First spotted by Nilesh Mane, a wild life photographer from Mumbai, Juhu Beach attracted a lot of attention for the bioluminescence that Nilesh captured in his photograph below.
After seeing the article in NatGeoTraveller, we were keen to go and see the phenomenon ourselves.
The location specified in the article was at the southern end of Juhu beach.
Bioluminescence is a form of chemiluminescence where light energy is released by a chemical reaction. Fireflies, anglerfish, and other organisms produce the light-emitting pigment luciferin and the enzyme luciferase (ref) (The above picture is from New Jersey in the United States)
We reached Juhu beach on 17th night at around 10:30 pm and joined an already growing crowd at the jetty.
There were students who were studying bioluminescence, photographers with tripods and long zoom lenses, and other casual observers like us, all gathered at the jetty to view this rare phenomenon.
The tide started coming in rapidly, and we kept peering into the darkness to see if we could spot any bioluminescence anywhere.
It was past midnight, and we did not realize that we had brought in our 26th wedding anniversary on the beach! Rohan was showing unusual patience and insisted that we wait to see the "blue thing"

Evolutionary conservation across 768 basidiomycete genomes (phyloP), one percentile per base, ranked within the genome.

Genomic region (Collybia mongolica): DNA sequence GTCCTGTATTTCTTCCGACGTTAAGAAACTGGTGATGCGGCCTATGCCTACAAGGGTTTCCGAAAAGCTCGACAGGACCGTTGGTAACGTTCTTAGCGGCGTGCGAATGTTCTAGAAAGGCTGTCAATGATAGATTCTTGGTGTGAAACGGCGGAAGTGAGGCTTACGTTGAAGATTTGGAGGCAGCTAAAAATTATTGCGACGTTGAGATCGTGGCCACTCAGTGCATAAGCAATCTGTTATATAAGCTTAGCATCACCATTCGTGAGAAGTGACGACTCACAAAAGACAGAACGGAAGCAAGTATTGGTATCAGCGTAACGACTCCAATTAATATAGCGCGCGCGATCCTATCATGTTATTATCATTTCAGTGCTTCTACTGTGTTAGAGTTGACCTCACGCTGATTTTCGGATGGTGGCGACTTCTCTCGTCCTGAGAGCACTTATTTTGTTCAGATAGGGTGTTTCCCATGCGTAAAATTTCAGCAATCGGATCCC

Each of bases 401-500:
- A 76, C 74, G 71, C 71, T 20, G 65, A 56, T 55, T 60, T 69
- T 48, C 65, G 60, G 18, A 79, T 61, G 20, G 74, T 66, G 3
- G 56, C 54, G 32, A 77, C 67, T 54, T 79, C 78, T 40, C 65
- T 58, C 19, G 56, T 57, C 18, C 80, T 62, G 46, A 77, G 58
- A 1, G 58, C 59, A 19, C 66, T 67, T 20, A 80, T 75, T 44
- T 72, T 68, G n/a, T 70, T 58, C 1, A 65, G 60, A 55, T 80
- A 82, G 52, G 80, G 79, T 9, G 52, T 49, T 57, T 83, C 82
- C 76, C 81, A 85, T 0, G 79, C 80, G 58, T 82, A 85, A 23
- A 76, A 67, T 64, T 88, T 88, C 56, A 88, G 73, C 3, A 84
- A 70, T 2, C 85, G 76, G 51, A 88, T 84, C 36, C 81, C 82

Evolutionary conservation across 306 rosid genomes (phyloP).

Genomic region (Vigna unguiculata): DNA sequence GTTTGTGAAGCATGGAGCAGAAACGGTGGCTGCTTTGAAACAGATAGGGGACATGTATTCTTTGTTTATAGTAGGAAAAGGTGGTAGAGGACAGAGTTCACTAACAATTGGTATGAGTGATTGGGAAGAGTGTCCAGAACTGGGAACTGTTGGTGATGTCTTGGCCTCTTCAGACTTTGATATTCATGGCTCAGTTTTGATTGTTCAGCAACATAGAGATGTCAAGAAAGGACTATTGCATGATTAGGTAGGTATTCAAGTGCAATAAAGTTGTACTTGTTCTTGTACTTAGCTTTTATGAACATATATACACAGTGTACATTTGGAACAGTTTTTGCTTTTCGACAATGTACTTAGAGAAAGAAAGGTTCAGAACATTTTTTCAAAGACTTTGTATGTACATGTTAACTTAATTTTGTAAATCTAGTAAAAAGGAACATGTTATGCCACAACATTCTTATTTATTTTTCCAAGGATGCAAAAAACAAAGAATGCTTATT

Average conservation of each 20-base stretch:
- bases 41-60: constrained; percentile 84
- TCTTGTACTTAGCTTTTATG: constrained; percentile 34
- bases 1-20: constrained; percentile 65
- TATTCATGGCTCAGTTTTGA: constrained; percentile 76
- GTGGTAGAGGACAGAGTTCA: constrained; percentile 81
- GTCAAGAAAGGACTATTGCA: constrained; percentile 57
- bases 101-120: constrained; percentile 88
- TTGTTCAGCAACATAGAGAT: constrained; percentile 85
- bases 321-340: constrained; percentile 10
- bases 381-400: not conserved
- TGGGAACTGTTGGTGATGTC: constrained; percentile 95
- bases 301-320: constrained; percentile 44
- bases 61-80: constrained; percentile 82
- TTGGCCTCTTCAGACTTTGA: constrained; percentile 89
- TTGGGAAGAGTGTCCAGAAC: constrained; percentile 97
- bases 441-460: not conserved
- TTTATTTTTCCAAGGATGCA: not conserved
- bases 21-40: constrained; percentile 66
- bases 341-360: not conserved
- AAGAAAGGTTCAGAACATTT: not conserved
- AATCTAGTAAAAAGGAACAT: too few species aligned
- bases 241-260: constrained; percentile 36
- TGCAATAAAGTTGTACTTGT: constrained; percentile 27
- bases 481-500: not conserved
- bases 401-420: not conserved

At around 1:30 am people started noticing some bioluminescence in spots. But the entrance to the jetty was already being submerged, and we quickly went back to the beach
We were directly under the line of descent for the runway at Santacruz airport, and saw several airplanes as they descended
Then suddenly almost magically, we started seeing sparkling in the water! We desperately tried to distinguish whether we were seeing bioluminescence or whether it was the illumination of the beach.
Dr. Parvish Pandya, vice-principal and assistant professor of Zoology at Bhavan’s College in Mumbai made these comments:
Regarding the "BLUE WAVES / TIDE" -
(Writing this since i'm flooded with calls, FB private messages, sms-es, etc).
It can't be predicted as to WHEN the bioluminescent organisms can be sighted off Mumbai coasts, SINCE we have NO RECORDS about the periodicity and co-relation with moon days, nutrients and other chemical constituents of the water, etc. Some sources indicate that the activity occurs every fortnight for a couple of days close to (before & after) new moon (Amavasya) and Full moon (Purnima). But we want data and scientific evidence.
We need to maintain records of this activity and ONLY if we do this for a couple of years, then we may be able to draw some hypothesis (NOT CONCLUSION). Best time is in the night when HIGH TIDE is from 9 pm till 5 am because that's the time the tide waves are coming closer towards the shore and it's dark. So for example if the high tide is at 10 pm, i would ideally reach the spot by 8 pm and start looking around.
[Spot map - https://goo.gl/maps/ij8MePrHBH72 ]
I have thus asked my student Sayli Bhalekar to let me know, when see sees it next, as she stays in a house, just overlooking the action. Nilesh Mane and Abir Jain are my-ex-students who observed on 15-16 January 2016, after which i went to the same location for FOUR continuous nights, only to be disappointed
We were not totally disappointed. We had spent a pleasant few hours on the beach on a jetty whose existence we did not know before today, and we had unwittingly brought in our 26th wedding anniversary on the beach!